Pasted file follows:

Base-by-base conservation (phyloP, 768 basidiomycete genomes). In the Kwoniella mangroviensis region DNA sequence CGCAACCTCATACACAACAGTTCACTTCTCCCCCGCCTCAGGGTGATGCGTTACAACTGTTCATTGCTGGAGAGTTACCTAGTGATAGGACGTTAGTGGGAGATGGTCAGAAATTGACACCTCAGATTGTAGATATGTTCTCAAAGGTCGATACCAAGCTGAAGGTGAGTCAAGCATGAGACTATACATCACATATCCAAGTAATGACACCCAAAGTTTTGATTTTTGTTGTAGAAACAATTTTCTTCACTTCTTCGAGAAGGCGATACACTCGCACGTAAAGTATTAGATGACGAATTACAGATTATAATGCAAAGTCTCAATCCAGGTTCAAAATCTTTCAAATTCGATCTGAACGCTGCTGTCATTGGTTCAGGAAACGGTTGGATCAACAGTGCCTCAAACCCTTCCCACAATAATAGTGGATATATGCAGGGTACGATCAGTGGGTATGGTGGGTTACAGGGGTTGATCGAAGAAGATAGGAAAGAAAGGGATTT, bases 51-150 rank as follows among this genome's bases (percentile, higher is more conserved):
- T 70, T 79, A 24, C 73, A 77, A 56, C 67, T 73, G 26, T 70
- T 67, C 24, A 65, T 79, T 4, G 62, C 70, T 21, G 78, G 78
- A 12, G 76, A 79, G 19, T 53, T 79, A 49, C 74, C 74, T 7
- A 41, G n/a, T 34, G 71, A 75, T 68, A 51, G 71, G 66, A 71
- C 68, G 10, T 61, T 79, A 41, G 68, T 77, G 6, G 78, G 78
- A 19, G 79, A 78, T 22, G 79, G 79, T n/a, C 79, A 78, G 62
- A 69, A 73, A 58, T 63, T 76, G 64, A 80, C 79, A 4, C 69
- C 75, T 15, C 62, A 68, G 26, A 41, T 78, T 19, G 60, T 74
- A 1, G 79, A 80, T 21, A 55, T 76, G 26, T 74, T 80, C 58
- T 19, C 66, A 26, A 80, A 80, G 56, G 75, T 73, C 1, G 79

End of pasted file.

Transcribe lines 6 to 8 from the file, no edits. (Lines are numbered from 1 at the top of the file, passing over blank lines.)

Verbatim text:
- C 68, G 10, T 61, T 79, A 41, G 68, T 77, G 6, G 78, G 78
- A 19, G 79, A 78, T 22, G 79, G 79, T n/a, C 79, A 78, G 62
- A 69, A 73, A 58, T 63, T 76, G 64, A 80, C 79, A 4, C 69